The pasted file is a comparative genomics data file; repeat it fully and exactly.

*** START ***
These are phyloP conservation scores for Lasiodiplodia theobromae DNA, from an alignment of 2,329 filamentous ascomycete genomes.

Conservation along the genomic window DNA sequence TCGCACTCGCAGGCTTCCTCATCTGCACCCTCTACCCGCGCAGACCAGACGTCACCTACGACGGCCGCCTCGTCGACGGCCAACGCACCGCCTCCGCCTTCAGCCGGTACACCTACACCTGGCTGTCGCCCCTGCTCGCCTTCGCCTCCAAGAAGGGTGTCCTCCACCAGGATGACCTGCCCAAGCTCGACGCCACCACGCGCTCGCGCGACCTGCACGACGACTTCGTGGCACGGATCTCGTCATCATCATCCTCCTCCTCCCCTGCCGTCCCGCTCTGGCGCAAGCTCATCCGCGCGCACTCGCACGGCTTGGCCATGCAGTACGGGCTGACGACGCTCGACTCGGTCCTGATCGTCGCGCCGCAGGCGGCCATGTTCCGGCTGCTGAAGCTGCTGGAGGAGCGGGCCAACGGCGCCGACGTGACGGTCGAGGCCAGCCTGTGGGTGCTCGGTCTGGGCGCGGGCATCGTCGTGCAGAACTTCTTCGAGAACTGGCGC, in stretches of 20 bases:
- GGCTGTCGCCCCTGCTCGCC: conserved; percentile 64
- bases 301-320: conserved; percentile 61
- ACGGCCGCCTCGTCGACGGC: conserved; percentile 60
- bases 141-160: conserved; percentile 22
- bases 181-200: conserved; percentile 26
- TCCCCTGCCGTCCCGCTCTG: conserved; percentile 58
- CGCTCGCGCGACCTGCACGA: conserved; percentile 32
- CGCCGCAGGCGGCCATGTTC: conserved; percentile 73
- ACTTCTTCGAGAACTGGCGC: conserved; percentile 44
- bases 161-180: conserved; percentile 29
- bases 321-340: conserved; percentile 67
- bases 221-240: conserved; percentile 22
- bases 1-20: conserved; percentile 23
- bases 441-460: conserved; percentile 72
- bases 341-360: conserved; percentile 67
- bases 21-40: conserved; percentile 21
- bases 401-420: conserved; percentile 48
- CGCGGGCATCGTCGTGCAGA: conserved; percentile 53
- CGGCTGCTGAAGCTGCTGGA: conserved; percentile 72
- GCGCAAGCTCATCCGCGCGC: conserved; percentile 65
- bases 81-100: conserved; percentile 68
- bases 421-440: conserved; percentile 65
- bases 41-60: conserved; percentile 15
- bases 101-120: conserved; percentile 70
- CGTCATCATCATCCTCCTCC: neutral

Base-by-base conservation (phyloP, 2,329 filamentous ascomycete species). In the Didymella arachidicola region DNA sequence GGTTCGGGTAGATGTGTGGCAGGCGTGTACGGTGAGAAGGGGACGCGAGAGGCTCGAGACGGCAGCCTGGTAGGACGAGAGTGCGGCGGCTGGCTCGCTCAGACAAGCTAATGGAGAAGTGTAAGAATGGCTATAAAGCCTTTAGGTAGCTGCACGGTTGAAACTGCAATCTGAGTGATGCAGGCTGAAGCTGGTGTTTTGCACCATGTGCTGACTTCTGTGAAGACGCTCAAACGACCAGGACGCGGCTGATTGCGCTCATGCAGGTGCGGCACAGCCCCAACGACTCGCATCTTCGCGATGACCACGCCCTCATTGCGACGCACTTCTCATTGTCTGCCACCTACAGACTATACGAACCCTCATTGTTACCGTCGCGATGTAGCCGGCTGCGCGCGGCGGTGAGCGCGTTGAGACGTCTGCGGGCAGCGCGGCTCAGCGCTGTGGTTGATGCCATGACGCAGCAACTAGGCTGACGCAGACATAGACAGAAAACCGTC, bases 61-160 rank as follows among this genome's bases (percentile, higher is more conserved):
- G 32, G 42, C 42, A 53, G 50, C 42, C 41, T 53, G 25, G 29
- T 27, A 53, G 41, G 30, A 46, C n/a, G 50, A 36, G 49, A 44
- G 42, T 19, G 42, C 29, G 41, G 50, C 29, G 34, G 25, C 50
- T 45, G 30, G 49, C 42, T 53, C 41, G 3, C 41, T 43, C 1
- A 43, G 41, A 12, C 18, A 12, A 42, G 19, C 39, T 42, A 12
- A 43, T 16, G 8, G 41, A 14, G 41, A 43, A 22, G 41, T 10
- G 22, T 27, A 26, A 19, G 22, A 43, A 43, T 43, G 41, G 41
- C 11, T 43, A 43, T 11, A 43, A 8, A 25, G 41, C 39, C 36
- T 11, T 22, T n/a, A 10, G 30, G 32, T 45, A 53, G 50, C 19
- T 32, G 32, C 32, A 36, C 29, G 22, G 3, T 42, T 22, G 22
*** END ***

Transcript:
These are phyloP conservation scores for Lasiodiplodia theobromae DNA, from an alignment of 2,329 filamentous ascomycete genomes.

Conservation along the genomic window DNA sequence TCGCACTCGCAGGCTTCCTCATCTGCACCCTCTACCCGCGCAGACCAGACGTCACCTACGACGGCCGCCTCGTCGACGGCCAACGCACCGCCTCCGCCTTCAGCCGGTACACCTACACCTGGCTGTCGCCCCTGCTCGCCTTCGCCTCCAAGAAGGGTGTCCTCCACCAGGATGACCTGCCCAAGCTCGACGCCACCACGCGCTCGCGCGACCTGCACGACGACTTCGTGGCACGGATCTCGTCATCATCATCCTCCTCCTCCCCTGCCGTCCCGCTCTGGCGCAAGCTCATCCGCGCGCACTCGCACGGCTTGGCCATGCAGTACGGGCTGACGACGCTCGACTCGGTCCTGATCGTCGCGCCGCAGGCGGCCATGTTCCGGCTGCTGAAGCTGCTGGAGGAGCGGGCCAACGGCGCCGACGTGACGGTCGAGGCCAGCCTGTGGGTGCTCGGTCTGGGCGCGGGCATCGTCGTGCAGAACTTCTTCGAGAACTGGCGC, in stretches of 20 bases:
- GGCTGTCGCCCCTGCTCGCC: conserved; percentile 64
- bases 301-320: conserved; percentile 61
- ACGGCCGCCTCGTCGACGGC: conserved; percentile 60
- bases 141-160: conserved; percentile 22
- bases 181-200: conserved; percentile 26
- TCCCCTGCCGTCCCGCTCTG: conserved; percentile 58
- CGCTCGCGCGACCTGCACGA: conserved; percentile 32
- CGCCGCAGGCGGCCATGTTC: conserved; percentile 73
- ACTTCTTCGAGAACTGGCGC: conserved; percentile 44
- bases 161-180: conserved; percentile 29
- bases 321-340: conserved; percentile 67
- bases 221-240: conserved; percentile 22
- bases 1-20: conserved; percentile 23
- bases 441-460: conserved; percentile 72
- bases 341-360: conserved; percentile 67
- bases 21-40: conserved; percentile 21
- bases 401-420: conserved; percentile 48
- CGCGGGCATCGTCGTGCAGA: conserved; percentile 53
- CGGCTGCTGAAGCTGCTGGA: conserved; percentile 72
- GCGCAAGCTCATCCGCGCGC: conserved; percentile 65
- bases 81-100: conserved; percentile 68
- bases 421-440: conserved; percentile 65
- bases 41-60: conserved; percentile 15
- bases 101-120: conserved; percentile 70
- CGTCATCATCATCCTCCTCC: neutral

Base-by-base conservation (phyloP, 2,329 filamentous ascomycete species). In the Didymella arachidicola region DNA sequence GGTTCGGGTAGATGTGTGGCAGGCGTGTACGGTGAGAAGGGGACGCGAGAGGCTCGAGACGGCAGCCTGGTAGGACGAGAGTGCGGCGGCTGGCTCGCTCAGACAAGCTAATGGAGAAGTGTAAGAATGGCTATAAAGCCTTTAGGTAGCTGCACGGTTGAAACTGCAATCTGAGTGATGCAGGCTGAAGCTGGTGTTTTGCACCATGTGCTGACTTCTGTGAAGACGCTCAAACGACCAGGACGCGGCTGATTGCGCTCATGCAGGTGCGGCACAGCCCCAACGACTCGCATCTTCGCGATGACCACGCCCTCATTGCGACGCACTTCTCATTGTCTGCCACCTACAGACTATACGAACCCTCATTGTTACCGTCGCGATGTAGCCGGCTGCGCGCGGCGGTGAGCGCGTTGAGACGTCTGCGGGCAGCGCGGCTCAGCGCTGTGGTTGATGCCATGACGCAGCAACTAGGCTGACGCAGACATAGACAGAAAACCGTC, bases 61-160 rank as follows among this genome's bases (percentile, higher is more conserved):
- G 32, G 42, C 42, A 53, G 50, C 42, C 41, T 53, G 25, G 29
- T 27, A 53, G 41, G 30, A 46, C n/a, G 50, A 36, G 49, A 44
- G 42, T 19, G 42, C 29, G 41, G 50, C 29, G 34, G 25, C 50
- T 45, G 30, G 49, C 42, T 53, C 41, G 3, C 41, T 43, C 1
- A 43, G 41, A 12, C 18, A 12, A 42, G 19, C 39, T 42, A 12
- A 43, T 16, G 8, G 41, A 14, G 41, A 43, A 22, G 41, T 10
- G 22, T 27, A 26, A 19, G 22, A 43, A 43, T 43, G 41, G 41
- C 11, T 43, A 43, T 11, A 43, A 8, A 25, G 41, C 39, C 36
- T 11, T 22, T n/a, A 10, G 30, G 32, T 45, A 53, G 50, C 19
- T 32, G 32, C 32, A 36, C 29, G 22, G 3, T 42, T 22, G 22